(State-run Fars news agency – 25 October 2015)
Fariba Amin-Zadeh, a member of the Faculty of Medical Sciences in Rafsanjan University, said, “Last year there were over 5500 births in Rafsanjan’s Nicknafass Medical Training Center, of which 47% were Cesareans and 53 percent were natural.”
(State-run ISNA news agency – 10 November 2015)
These statements, however limited and partial, show only the tip of the iceberg, emphasizing that the Cesarean section has become a common practice in Iran.
Why are C-sections so common in Iran?
Under the Iranian regime’s rule, where the lives and health of people, particularly women, are not important in policy making, the method of birth is also another occasion for violating women’s rights and at the same time profiteering by regime officials.
There are a variety of reasons to the high numbers of C-sections in Iran, however, the root cause to all are found in the corrupt nature of the state affiliated bodies who subsist by plundering people. Some specialists affiliated to the Iranian regime related the prevalence of C-sections to mothers’ fear of pain during birth, which in itself is a tacit admission of the regime’s lack of resources, policy failures and incorrect methods of natural deliveries in Iran.
The state-run Physicians website wrote, “The most important reasons that pregnant women decide to undergo Cesarean sections, are the lack of painless procedures as well as mistreatment of pregnant women. Unfortunately, pregnant women are not treated well in hospitals and they may have to endure long hours of pain. Whereas, during a Cesarean section, the mother is unconscious and does not feel anything.”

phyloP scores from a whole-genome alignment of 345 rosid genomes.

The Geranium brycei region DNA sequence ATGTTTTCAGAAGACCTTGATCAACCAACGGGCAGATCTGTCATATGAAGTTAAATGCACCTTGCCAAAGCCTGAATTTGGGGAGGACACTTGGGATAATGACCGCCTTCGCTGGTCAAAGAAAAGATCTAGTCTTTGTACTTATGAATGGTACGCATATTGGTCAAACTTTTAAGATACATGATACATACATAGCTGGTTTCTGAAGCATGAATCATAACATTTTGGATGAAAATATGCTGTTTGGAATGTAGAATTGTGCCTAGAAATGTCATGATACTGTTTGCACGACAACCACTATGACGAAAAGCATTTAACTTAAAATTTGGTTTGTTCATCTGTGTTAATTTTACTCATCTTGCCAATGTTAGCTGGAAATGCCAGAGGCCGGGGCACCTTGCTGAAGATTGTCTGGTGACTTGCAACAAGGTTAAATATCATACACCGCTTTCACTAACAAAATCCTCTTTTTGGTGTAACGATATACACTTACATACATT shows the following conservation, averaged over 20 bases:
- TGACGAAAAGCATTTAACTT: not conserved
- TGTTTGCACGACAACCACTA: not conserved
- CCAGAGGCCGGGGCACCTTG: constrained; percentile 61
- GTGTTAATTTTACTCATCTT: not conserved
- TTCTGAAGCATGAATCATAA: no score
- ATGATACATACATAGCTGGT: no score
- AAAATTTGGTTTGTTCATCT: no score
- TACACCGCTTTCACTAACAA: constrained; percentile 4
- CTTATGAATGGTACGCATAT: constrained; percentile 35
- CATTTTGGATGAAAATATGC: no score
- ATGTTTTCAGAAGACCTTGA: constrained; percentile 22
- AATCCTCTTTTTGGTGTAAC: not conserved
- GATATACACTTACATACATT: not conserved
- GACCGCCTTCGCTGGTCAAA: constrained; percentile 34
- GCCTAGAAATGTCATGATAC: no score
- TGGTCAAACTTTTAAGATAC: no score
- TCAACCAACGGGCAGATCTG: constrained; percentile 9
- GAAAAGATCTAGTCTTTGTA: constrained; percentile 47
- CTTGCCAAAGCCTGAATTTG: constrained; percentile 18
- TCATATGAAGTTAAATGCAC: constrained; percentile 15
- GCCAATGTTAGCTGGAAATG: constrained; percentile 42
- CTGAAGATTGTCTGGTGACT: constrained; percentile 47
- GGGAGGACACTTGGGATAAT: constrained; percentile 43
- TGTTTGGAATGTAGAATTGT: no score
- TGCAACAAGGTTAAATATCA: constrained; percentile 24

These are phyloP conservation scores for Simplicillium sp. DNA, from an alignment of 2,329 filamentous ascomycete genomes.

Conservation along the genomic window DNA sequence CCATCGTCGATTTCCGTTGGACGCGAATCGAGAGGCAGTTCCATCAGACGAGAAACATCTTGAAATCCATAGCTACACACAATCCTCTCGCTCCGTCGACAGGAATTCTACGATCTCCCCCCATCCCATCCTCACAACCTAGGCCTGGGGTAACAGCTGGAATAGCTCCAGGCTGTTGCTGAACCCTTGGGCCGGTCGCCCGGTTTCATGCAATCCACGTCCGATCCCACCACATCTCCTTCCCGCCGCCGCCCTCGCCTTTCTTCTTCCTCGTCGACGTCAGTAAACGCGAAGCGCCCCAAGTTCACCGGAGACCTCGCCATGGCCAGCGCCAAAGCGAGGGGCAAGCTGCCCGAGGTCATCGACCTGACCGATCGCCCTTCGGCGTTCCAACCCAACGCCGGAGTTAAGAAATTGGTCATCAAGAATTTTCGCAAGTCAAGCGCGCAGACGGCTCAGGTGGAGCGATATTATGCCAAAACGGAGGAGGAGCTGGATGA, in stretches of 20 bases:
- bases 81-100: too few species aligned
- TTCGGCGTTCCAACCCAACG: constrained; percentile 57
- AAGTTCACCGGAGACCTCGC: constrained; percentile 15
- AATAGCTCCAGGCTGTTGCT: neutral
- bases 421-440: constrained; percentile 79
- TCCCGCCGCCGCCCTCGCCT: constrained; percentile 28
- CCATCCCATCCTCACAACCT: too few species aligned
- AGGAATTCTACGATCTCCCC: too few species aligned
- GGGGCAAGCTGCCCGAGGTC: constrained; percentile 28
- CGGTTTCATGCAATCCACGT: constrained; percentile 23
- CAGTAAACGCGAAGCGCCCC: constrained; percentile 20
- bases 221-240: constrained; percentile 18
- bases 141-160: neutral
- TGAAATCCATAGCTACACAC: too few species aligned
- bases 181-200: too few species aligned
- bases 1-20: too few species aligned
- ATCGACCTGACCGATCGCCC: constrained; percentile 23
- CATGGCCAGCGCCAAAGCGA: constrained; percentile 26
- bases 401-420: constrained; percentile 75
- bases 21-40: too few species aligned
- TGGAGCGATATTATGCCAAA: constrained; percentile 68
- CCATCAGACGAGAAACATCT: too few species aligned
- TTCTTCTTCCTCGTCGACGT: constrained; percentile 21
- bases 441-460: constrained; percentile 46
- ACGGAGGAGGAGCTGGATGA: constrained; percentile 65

“The best and most common way to give birth without pain is to use local anesthesia or epidural… Of course, the insurance should pay the cost of the epidural, but only handful of insurances accept to pay these costs in Iran. Therefore many women who want to have a natural childbirth, are not able to afford epidurals. ”
(State-run Delgarm Website- 16 May 2013)
The secretary of the Mumtaheneh Anesthetic Board, Seyed Sajad Razavi, points out another perspective of the health system’s failure in Iran and says, “Painless childbirths depend on the anesthesiologist’s knowledge and skills. There is a weakness in this area and our major problem in this area is the lack of equipment and new technologies.”
(Ministry of Health website, Salamat News – 1 September 2015)
A mothers’ calm has a lot to do with the amount of calm passed on to her by midwives and medical staff. Unfortunately, midwives –like many other social sectors in Iran– do not have enough calm and capacity to handle and behave correctly, in this case with mothers as a result of themselves being deprived of their basic rights and mass employment problems. They receive only 10 to 15 percent of the tariffs from maternity insurance for every 2 or 3 deliveries and 7 or 8 pregnant women they must care for at once.